But, I understand why I got comfortable sitting still.  There is so much to benefit.  You get to take in a lot of life through watching others.  Through allowing yourself to sink in and be still, you understand and feel a lot beyond what is said to be necessary for living as a human child in society.  You become a beacon of compassion.  But, you also become a confused bucket of fear when it comes to action.  I got so nervous that it would cause me to be sick when I knew I would have to play baseball in physical education class.

For the first half of my life I have been paralyzed by fear.  I’ve stepped out to do certain things.  But, anything that would take a lot of communication with others I’ve mostly avoided.  I didn’t know for a long time that much my avoidance of life was due to the voices in my head, which repeated in their own unique way.  The voices told me that I wasn’t good enough, that I wasn’t like other people, and that I wasn’t capable.  I did the world a favor and stayed hidden and quiet.  I lived apologetic for my being.  As I grew older, into teenage years, people’s words and actions continually hurt me.  I was a mere dehydrating moth floating into death in the webs of others.  No one saw me.  I was glad.  It was more comfortable to be alone if I had to be that vulnerable and die that way.

There were times in my younger years that I was so dried out and hopeless.  I remember realizing that I had no personality of my own.  I just reacted in the ways I saw that was considered to be normal or polite when people spoke to me. I was so afraid of my own voice, so afraid that it would cause me to be rejected.  I’d much rather that they just stay guessing at who I was.  And, I’d rather have quick moments interacting with people, and then be left alone instead of trying to have meaningful conversations.  It’s no fun to keep talking when you’re pretending to be OK.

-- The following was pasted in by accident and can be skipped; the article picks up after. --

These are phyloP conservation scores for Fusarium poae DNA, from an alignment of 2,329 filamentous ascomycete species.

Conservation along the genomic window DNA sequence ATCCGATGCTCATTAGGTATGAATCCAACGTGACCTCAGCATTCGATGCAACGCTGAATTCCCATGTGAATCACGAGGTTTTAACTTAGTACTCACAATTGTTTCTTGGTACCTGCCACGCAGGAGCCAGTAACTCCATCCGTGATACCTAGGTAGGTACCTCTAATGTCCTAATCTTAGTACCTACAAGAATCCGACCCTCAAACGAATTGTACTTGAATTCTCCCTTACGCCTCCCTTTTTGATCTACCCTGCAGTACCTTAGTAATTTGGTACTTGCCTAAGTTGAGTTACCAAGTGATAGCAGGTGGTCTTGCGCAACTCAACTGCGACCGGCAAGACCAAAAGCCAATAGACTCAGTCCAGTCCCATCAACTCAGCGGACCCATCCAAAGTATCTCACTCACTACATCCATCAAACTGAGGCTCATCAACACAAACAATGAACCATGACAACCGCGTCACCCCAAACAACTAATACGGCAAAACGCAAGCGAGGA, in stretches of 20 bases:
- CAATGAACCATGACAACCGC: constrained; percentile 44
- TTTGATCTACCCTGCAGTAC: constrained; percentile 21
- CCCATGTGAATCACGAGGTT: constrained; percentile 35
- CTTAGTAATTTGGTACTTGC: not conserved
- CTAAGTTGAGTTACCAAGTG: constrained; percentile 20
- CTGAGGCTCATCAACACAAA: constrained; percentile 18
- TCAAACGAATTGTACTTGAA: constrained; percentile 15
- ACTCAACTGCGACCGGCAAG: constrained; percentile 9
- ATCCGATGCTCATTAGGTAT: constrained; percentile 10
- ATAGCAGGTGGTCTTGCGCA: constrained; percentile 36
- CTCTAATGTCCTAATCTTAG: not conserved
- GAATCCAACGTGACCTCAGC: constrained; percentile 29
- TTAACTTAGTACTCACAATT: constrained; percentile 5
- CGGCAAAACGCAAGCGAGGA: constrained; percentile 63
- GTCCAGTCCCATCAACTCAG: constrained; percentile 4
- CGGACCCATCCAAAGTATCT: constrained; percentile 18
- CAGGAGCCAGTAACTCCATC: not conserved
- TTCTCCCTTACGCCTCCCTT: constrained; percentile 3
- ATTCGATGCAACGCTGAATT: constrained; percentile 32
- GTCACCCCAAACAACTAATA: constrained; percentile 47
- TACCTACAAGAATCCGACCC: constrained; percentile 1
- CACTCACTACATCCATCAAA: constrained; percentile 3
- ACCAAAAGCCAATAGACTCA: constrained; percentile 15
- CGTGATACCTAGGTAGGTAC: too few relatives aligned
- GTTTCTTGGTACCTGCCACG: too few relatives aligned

That was then.  This is now.

Now I practice sharing my voice with whomever is around me.  I’ve shared my voice enough now that the right people wind up around me to hear the messages that come from me, from deep in my soul, from spirit.

I dare myself to dig deeper, to find more and share it openly.  It has become a fun game to play.  Life has opened up to me wider each time I break an old agreement of unworthiness and share my truth.

I’ve found that others were going through the same things that I have been through.  Both the good and the bad are beautiful now.  There’s no need to hide and feel ashamed of truth.  It helps others and myself whenever I dare and share.  It opens doors into life we never knew was there.  Life feels limitless and loving now that I love myself and all of life unconditionally.

Over the continuing markers of my true voice appearing to me, I am realizing that I am no longer a dead carcass hanging in a web.

A breeze came.  After I let go of the life I thought was mine: my sufferings, my shyness, my need to hide, my vow to stay silent and hidden, the breeze took me away.  My carcass remained as a marker of where I had been.

I was taken away by death.  I floated into life again.  Within the same body, in the same lifetime, I am new.  I am full.  I am well and able.  I am my true work which is love/light.

Instead of waiting for others to ask me a question before I speak, I now share my stories, my experiences, and spirit that moves through me.  I love my life.  I love my being.

My grandmother used to tell me, “Leahanne, you have just as much right to be here as anybody else”.  She used to worry about me being so shy.  I get it now.  I thought I got it years ago, but I didn’t, not the full message.  I got the message now, much fuller, in my own unique way, in my own sweet time.  I got it the only way I could- through befriending, and freeing, my voice.